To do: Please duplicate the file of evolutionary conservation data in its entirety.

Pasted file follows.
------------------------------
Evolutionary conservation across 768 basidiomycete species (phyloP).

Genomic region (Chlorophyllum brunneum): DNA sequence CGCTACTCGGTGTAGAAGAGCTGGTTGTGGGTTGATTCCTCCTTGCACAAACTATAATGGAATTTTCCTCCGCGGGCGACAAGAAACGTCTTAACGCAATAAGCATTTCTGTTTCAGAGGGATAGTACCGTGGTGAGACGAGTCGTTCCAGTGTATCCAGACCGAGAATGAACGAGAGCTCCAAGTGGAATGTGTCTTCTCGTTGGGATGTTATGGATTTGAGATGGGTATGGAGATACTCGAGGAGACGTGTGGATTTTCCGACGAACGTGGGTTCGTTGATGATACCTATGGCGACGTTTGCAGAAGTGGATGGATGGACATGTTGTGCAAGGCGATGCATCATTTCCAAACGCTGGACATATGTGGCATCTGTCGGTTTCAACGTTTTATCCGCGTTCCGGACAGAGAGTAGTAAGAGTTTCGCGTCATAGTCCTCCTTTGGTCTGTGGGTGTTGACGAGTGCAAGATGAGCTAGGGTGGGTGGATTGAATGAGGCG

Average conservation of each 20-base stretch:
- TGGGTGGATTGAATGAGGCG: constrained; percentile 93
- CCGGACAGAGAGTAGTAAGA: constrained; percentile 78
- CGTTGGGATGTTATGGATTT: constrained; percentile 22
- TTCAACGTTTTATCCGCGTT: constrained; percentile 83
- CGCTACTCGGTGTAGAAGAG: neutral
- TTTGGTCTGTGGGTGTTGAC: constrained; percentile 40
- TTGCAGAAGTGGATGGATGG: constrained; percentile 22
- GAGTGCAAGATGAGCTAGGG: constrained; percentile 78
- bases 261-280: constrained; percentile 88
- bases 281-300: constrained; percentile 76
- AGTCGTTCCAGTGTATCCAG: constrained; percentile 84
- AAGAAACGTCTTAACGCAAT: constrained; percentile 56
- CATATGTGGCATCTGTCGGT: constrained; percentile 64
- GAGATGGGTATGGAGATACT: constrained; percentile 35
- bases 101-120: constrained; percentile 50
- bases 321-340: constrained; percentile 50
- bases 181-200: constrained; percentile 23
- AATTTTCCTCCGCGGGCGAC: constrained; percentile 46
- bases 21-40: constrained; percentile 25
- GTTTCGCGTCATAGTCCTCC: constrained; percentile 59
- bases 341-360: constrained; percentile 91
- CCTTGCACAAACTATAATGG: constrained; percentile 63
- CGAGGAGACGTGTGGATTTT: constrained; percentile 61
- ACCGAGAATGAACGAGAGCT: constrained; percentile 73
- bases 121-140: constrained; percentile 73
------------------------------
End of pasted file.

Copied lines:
Evolutionary conservation across 768 basidiomycete species (phyloP).

Genomic region (Chlorophyllum brunneum): DNA sequence CGCTACTCGGTGTAGAAGAGCTGGTTGTGGGTTGATTCCTCCTTGCACAAACTATAATGGAATTTTCCTCCGCGGGCGACAAGAAACGTCTTAACGCAATAAGCATTTCTGTTTCAGAGGGATAGTACCGTGGTGAGACGAGTCGTTCCAGTGTATCCAGACCGAGAATGAACGAGAGCTCCAAGTGGAATGTGTCTTCTCGTTGGGATGTTATGGATTTGAGATGGGTATGGAGATACTCGAGGAGACGTGTGGATTTTCCGACGAACGTGGGTTCGTTGATGATACCTATGGCGACGTTTGCAGAAGTGGATGGATGGACATGTTGTGCAAGGCGATGCATCATTTCCAAACGCTGGACATATGTGGCATCTGTCGGTTTCAACGTTTTATCCGCGTTCCGGACAGAGAGTAGTAAGAGTTTCGCGTCATAGTCCTCCTTTGGTCTGTGGGTGTTGACGAGTGCAAGATGAGCTAGGGTGGGTGGATTGAATGAGGCG

Average conservation of each 20-base stretch:
- TGGGTGGATTGAATGAGGCG: constrained; percentile 93
- CCGGACAGAGAGTAGTAAGA: constrained; percentile 78
- CGTTGGGATGTTATGGATTT: constrained; percentile 22
- TTCAACGTTTTATCCGCGTT: constrained; percentile 83
- CGCTACTCGGTGTAGAAGAG: neutral
- TTTGGTCTGTGGGTGTTGAC: constrained; percentile 40
- TTGCAGAAGTGGATGGATGG: constrained; percentile 22
- GAGTGCAAGATGAGCTAGGG: constrained; percentile 78
- bases 261-280: constrained; percentile 88
- bases 281-300: constrained; percentile 76
- AGTCGTTCCAGTGTATCCAG: constrained; percentile 84
- AAGAAACGTCTTAACGCAAT: constrained; percentile 56
- CATATGTGGCATCTGTCGGT: constrained; percentile 64
- GAGATGGGTATGGAGATACT: constrained; percentile 35
- bases 101-120: constrained; percentile 50
- bases 321-340: constrained; percentile 50
- bases 181-200: constrained; percentile 23
- AATTTTCCTCCGCGGGCGAC: constrained; percentile 46
- bases 21-40: constrained; percentile 25
- GTTTCGCGTCATAGTCCTCC: constrained; percentile 59
- bases 341-360: constrained; percentile 91
- CCTTGCACAAACTATAATGG: constrained; percentile 63
- CGAGGAGACGTGTGGATTTT: constrained; percentile 61
- ACCGAGAATGAACGAGAGCT: constrained; percentile 73
- bases 121-140: constrained; percentile 73